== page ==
c2c87370b4f070e81add6fdc5ac9e0e767028bff
18161 F20101129_AAAQNW canner_i_Page_155.QC.jpg
eaba839fb3b6f3cb68138ad4335924e1
62781dba8fadce37910dd53eefc8cfc68a1415cd
62323 F20101129_AAAQOK canner_i_Page_070.jpg
3e9ca7a08171b2d7b201c0992ee37803
c978f9147e67833ffd26d14afee4b14dcce2be84
60437 F20101129_AAAQNX canner_i_Page_045.jpg
28ab6d891ce988ee7180cf2b4d380240
876943420c71b1d022abe806ff420979087dcd5c
F20101129_AAAQPA canner_i_Page_043.tif
6b995f179cb67826c0d8d16c671d9aa6
a015e9bc5d69087ba000cb48e74ab8491f4ad36b
544088 F20101129_AAAQOL canner_i_Page_097.jp2
5e0e45a52424ab7e0c8851f1ae3a3e86
c05fde9aa71d890e3ab0210aa2e139813365ddff
F20101129_AAAQNY canner_i_Page_144.tif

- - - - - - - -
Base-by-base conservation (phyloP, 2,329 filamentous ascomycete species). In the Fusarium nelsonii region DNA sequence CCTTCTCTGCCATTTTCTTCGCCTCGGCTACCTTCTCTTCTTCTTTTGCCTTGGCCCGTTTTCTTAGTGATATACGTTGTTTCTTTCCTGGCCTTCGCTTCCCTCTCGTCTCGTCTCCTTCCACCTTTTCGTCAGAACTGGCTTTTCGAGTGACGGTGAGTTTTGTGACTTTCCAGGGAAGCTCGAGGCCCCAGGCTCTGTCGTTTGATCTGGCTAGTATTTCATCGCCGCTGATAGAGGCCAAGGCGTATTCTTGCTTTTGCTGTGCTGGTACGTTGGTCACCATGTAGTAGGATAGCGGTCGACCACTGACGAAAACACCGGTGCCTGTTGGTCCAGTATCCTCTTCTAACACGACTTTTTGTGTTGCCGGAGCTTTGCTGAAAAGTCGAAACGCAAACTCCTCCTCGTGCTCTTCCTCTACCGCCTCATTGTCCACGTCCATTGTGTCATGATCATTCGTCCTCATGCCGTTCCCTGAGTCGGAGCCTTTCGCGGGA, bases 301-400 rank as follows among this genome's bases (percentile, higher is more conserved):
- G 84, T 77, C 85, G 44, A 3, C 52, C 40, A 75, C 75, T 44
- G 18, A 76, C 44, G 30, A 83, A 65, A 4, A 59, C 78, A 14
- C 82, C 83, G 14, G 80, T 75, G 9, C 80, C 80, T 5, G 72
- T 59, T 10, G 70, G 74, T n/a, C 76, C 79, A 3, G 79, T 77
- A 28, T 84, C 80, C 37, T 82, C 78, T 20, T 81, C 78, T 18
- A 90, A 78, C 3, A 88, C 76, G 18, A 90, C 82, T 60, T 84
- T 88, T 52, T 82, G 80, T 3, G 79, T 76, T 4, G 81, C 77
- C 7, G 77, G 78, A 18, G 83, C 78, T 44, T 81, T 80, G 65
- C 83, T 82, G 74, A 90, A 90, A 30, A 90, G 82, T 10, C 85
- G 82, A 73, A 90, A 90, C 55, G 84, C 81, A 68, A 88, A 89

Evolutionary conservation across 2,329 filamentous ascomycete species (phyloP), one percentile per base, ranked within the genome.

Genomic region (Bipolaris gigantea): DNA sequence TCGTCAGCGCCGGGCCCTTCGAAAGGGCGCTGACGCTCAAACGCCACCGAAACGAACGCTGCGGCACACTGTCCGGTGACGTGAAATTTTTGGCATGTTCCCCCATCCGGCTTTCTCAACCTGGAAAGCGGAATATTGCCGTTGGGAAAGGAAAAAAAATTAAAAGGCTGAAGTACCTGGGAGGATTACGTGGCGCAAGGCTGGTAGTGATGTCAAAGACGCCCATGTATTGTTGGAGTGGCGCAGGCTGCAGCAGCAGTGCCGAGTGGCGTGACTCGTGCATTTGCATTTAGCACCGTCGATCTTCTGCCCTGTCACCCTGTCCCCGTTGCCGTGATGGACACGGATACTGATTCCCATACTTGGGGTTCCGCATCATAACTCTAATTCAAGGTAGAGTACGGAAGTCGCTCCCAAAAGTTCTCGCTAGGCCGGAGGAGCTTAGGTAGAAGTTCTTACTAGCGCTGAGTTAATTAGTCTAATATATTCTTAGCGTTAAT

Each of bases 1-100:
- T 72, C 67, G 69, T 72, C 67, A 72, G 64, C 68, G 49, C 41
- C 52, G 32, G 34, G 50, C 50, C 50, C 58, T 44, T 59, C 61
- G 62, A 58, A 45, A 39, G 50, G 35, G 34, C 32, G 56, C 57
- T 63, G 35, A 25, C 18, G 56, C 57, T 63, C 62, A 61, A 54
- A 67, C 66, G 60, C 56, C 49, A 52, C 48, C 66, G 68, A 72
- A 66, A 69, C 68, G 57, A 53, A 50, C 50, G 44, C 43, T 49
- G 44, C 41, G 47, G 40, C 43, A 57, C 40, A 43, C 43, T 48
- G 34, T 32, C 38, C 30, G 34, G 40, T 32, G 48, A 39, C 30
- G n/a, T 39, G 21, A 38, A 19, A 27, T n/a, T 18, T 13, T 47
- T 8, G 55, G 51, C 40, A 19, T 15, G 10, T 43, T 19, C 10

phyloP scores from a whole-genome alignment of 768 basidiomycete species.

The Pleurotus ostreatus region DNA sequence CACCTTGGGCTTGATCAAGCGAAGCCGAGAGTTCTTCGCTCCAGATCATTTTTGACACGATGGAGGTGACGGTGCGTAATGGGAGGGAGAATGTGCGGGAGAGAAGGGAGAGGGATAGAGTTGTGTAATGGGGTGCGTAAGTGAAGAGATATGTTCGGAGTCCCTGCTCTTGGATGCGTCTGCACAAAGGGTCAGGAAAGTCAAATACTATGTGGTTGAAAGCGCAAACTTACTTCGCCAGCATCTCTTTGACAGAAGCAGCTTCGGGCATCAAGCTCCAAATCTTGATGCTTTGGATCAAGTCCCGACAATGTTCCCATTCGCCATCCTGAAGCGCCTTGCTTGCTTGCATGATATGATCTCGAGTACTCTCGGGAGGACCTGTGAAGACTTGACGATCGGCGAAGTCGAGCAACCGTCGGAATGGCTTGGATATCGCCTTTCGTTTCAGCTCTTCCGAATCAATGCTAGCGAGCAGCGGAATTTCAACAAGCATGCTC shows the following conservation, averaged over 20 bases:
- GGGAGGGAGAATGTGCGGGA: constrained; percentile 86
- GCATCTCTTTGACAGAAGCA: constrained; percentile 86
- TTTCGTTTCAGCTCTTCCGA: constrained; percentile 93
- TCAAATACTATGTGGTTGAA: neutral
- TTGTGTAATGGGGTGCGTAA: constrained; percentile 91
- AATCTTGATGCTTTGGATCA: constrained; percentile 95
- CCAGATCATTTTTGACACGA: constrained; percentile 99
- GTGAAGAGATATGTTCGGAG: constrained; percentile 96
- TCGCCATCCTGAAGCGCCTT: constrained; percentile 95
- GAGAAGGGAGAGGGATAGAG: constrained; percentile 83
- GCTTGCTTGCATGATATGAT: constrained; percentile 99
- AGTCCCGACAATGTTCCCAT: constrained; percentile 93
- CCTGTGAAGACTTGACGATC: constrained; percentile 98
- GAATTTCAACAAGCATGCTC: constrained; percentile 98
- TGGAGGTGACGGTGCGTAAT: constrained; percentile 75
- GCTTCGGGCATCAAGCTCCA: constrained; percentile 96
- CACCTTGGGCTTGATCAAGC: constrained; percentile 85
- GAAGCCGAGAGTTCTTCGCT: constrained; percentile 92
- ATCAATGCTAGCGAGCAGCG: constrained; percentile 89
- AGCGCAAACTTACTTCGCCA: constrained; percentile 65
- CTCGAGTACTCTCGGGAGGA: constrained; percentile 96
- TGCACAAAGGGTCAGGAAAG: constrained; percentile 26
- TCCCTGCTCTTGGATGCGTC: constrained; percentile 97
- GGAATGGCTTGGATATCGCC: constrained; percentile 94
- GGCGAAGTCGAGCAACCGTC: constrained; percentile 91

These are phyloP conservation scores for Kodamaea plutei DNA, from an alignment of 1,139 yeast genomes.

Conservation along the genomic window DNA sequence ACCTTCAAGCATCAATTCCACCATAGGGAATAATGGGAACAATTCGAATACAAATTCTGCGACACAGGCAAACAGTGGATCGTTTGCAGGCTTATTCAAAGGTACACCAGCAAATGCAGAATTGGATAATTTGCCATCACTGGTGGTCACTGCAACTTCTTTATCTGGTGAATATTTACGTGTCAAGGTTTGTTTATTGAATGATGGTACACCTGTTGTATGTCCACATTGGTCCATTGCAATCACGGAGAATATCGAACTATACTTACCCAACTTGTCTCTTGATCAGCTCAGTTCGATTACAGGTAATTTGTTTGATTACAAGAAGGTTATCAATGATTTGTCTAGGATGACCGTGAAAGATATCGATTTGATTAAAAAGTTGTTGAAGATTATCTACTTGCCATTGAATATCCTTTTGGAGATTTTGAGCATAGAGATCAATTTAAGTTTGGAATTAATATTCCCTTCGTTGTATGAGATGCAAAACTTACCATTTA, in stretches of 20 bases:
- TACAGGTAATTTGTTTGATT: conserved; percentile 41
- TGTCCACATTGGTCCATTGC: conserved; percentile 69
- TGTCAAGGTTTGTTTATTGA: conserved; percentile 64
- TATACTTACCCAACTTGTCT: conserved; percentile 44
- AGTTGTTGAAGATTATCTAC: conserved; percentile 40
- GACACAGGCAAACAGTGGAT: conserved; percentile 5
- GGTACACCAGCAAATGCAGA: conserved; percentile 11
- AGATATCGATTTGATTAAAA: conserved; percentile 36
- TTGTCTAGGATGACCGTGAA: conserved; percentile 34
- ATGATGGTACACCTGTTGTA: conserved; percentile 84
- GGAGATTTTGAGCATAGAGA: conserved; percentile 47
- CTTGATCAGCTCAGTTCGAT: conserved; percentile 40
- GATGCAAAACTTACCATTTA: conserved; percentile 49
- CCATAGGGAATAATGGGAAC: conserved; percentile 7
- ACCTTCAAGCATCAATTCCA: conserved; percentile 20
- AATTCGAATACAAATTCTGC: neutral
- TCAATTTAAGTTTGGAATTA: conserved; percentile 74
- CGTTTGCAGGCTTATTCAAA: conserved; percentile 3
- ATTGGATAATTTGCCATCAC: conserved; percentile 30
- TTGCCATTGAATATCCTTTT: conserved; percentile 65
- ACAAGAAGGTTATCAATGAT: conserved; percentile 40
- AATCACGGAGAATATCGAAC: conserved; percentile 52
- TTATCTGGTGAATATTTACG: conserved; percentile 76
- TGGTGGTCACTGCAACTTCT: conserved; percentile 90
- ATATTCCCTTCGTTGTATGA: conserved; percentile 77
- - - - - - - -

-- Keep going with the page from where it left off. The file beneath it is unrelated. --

d0a2968bca132af37c7ffa5be0bf8860
8a3d8f52fbae571b6cf84cfc84874e3571c22e77
10372 F20101129_AAAQPB canner_i_Page_118.QC.jpg
5977a4f1de6711717054bae9a089e317
cbf245fca17c7ff54ddc42c97c3bdfad59aa4a25
F20101129_AAAQOM canner_i_Page_074.tif
23cdb84dd8e5ad020755177883fa9bba
1797b91cd78fe9ae0943420746acbe68a3ce89ef
20184 F20101129_AAAQNZ canner_i_Page_070.QC.jpg
f52d00b2472f7015f137ff289d1ff024
46ca28f9558569a0138bc98e02c1fa898a83fedd
49894 F20101129_AAAQPC canner_i_Page_060.jp2
9573fb9bf162710f85ba8bdafc66bd96
4cba8b984a3c68d39a0e7ca166dcc459c402485e
17279 F20101129_AAAQON canner_i_Page_077.QC.jpg
3e972c07bf528b8389c2be1a3c8a122b
0f35e62ee02edc0562550b6ab41c2903cb2df35f
77372 F20101129_AAAQPD canner_i_Page_031.jpg
9803e0f5c7abf7da6182adadf971c1b8
b62745445daac23dbef6f8efc90c9ac9f8e3c64b
1051963 F20101129_AAAQOO canner_i_Page_007.jp2
f25e42ce7869163ec019d099e74a53b0
ab088e72f9db0c8236ddf60584630105e954227a
F20101129_AAAQPE canner_i_Page_101.tif
f6a30c0decd98761f56cd7643daf3a18
9f5dfdf752ebb918790f0ec8e43dd1e8200f4299